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Tiger can't commit, goes OB on 16: 'That’s on me'

By Will GrayMarch 18, 2018, 11:05 pm

ORLANDO, Fla. – Standing on the 16th tee with the leaders in sight and the roars of the crowd still ringing in his ears, Tiger Woods contemplated three different options for his most critical tee shot of the week.

He couldn’t decide on any of them, and as a result deposited his chances of winning the Arnold Palmer Invitational into a backyard adjacent to the fairway.

Woods was only one shot back through 15 holes, but with the leaders well behind him on the course he knew he needed at least a birdie on the par-5 16th to keep pace. Instead, he pulled his tee shot left and out of bounds, leading to an untimely and costly bogey on the easiest hole on the course.

“I was caught,” Woods said. “I couldn’t decide what I was going to do.”

In Woods’ mind, he had three options: “fit” a driver left to right with the shape of the fairway, “bomb it over the top” of the dogleg or just hit a 3-wood “straight away.” He opted for the driver, but after missing right the first three days he sent his ball sailing left.

Full-field scores from the Arnold Palmer Invitational

Arnold Palmer Invitational: Articles, photos and videos

“I bailed out and hit a bad shot,” Woods said. “And that’s on me for not committing.”

Woods went on to bogey the next hole, but after a par save on No. 18 he finished the week in a tie for fifth at 10 under for his third straight top-12 finish. Given the sizzling close of Rory McIlroy, an eagle on 16 likely would have still left him looking up at the Ulsterman on the leaderboard.

“Even though I got up there, I just knew I needed to keep making birdies,” Woods said. “Those guys had so many holes behind me, where I just birdied the same holes and so if they made birdie on those holes, I would have to keep going. I got to 16, I figure I’ve got to play the last three holes in 3 under to have a chance and probably force a playoff. And maybe that wouldn’t have been good enough the way Rory is playing back there.”

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McIlroy (64) storms to Arnold Palmer victory

By Nick MentaMarch 18, 2018, 10:48 pm

Rory McIlroy fired a bogey-free, final-round 64, birdied the 72nd hole in Tiger-esque fashion and stormed to a three-shot victory at the Arnold Palmer Invitational. Here’s how Rory ended his winless drought, and how the aforementioned Woods made a Sunday charge before collapsing late:

Leaderboard: McIlroy (-18), Bryson DeChambeau (-15), Justin Rose (-14), Henrik Stenson (-13), Woods (-10), Ryan Moore (-10)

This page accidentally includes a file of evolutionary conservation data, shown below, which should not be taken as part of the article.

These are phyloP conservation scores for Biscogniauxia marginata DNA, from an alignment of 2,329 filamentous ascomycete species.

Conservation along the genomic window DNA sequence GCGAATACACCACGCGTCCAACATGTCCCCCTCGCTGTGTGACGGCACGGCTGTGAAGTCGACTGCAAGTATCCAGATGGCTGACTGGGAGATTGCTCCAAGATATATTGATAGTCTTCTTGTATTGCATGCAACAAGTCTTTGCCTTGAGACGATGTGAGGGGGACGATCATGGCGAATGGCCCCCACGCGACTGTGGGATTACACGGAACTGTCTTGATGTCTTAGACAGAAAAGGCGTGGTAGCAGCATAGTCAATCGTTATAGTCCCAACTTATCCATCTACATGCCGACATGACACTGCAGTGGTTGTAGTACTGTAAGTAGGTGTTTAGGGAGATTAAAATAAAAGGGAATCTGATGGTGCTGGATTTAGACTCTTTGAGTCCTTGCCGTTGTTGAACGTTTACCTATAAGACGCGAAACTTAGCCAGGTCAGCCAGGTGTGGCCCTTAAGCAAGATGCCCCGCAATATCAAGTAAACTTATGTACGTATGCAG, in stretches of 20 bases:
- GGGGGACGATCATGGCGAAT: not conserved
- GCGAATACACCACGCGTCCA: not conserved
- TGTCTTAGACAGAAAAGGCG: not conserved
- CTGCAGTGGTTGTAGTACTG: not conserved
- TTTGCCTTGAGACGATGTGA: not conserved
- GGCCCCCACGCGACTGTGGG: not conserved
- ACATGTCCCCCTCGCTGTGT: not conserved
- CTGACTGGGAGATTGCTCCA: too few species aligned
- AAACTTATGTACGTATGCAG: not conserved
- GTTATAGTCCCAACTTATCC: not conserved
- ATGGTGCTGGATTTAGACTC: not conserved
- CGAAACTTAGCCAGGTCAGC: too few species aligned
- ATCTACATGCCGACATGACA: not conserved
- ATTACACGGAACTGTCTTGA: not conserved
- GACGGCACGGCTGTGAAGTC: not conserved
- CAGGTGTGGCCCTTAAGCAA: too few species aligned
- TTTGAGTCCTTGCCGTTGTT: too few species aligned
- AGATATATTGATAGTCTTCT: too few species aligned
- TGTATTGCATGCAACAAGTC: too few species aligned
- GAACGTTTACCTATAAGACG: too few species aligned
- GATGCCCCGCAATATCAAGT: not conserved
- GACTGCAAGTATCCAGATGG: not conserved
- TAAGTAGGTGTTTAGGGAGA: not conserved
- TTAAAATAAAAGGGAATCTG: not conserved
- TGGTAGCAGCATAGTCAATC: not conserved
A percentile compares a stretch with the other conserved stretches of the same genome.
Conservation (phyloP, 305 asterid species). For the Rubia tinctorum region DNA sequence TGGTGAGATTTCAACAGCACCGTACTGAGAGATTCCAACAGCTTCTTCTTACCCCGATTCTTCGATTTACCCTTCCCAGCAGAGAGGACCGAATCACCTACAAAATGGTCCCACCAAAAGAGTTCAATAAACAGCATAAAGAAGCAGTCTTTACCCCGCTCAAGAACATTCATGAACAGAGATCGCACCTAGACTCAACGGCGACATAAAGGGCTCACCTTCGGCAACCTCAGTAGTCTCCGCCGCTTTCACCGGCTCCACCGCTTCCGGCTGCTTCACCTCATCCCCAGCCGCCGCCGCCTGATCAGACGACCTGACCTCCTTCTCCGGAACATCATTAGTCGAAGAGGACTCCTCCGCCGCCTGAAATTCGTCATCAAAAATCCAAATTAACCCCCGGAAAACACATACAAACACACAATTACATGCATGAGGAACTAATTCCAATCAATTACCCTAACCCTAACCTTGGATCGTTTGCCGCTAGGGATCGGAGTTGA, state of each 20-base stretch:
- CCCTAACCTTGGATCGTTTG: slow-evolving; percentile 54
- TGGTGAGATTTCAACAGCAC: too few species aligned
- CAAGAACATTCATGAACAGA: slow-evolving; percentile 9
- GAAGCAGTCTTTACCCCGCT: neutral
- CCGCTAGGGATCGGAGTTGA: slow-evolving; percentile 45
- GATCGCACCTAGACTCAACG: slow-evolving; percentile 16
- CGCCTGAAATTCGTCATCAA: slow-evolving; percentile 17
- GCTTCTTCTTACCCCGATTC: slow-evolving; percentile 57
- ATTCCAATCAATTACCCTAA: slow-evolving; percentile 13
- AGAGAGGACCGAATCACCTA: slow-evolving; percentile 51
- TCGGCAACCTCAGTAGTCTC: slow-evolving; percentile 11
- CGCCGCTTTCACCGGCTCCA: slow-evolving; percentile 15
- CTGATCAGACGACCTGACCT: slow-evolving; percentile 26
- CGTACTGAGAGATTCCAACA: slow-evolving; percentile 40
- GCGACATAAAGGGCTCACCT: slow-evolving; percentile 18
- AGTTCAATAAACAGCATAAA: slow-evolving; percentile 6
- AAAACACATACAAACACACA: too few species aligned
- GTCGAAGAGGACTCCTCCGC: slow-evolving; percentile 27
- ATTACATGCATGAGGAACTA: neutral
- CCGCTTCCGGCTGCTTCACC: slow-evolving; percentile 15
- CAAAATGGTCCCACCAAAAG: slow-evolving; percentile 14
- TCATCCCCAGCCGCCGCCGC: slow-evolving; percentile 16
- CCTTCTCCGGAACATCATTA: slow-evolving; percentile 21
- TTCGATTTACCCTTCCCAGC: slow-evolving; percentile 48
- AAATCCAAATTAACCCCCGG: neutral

What it means: This is McIlroy’s 14th PGA Tour victory and his first worldwide win since Sept. 25th, 2016. That was the day he walked away from East Lake with both the Tour Championship and the FedExCup. It was also the day Arnold Palmer passed away at the age of 87. With the win, McIlroy reasserts himself as a force following a winless 2017 in which he was plagued by a nagging rib injury. The four-time major winner will make one more start at next week’s WGC-Dell Technologies Match Play and then make his way to Augusta National, where he looks to complete the career Grand Slam.

Round of the day: Two back to start the final round, McIlroy made his eight birdies in bunches. He circled three of his last four holes on the front nine – Nos. 6, 7 and 9 – to make the turn in 3-under 33 and work his way into the mix. Following three pars at 10-12, he caught fire, ripping off five birdies in his final six holes. He took the outright lead at 14, chipped in at 15, and sealed the deal at 18.

Best of the rest: DeChambeau made McIlroy earn it, cutting the lead to just one when he eagled the 16th hole as McIlroy was walking to the final tee. A par at 17 and a bogey at 18 netted him 68 and solo second.

Big disappointment: This is Stenson’s fourth top-five finish at this event in the last six years. The overnight leader by one, he went 71-71 over the weekend and bogeyed 18 to finish fourth.

Biggest disappointment: Woods made a vintage Sunday charge at Bay Hill before bogeying two of his final three holes and settling for a final-round 69 and a tie for fifth.The eight-time API winner was minus-5 on the day and just one off the lead when he sniped his tee shot at the par-5 16th out of bounds to the left. He bogeyed both 16 and 17 before making a scrambling par at 18 to finish the week 10 under par.

Shot of the day: McIlroy’s birdie putt at 18.

Remind you of anything?

Quote of the day: "It means a lot. You know, the last time I won a PGA Tour event was the day Mr. Palmer passed away, so it's a little bit ironic that I come here and win. He set a great example for all of us players to try and follow in his footsteps. If everyone on Tour could handle themselves the way Arnie did, the game of golf would be in a better place. ... To be able to win his event, I wish I walked up that hill and got a handshake from him but I'm so happy to my name on that trophy." - McIlroy

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TT postscript: Masters hype builds after final-round charge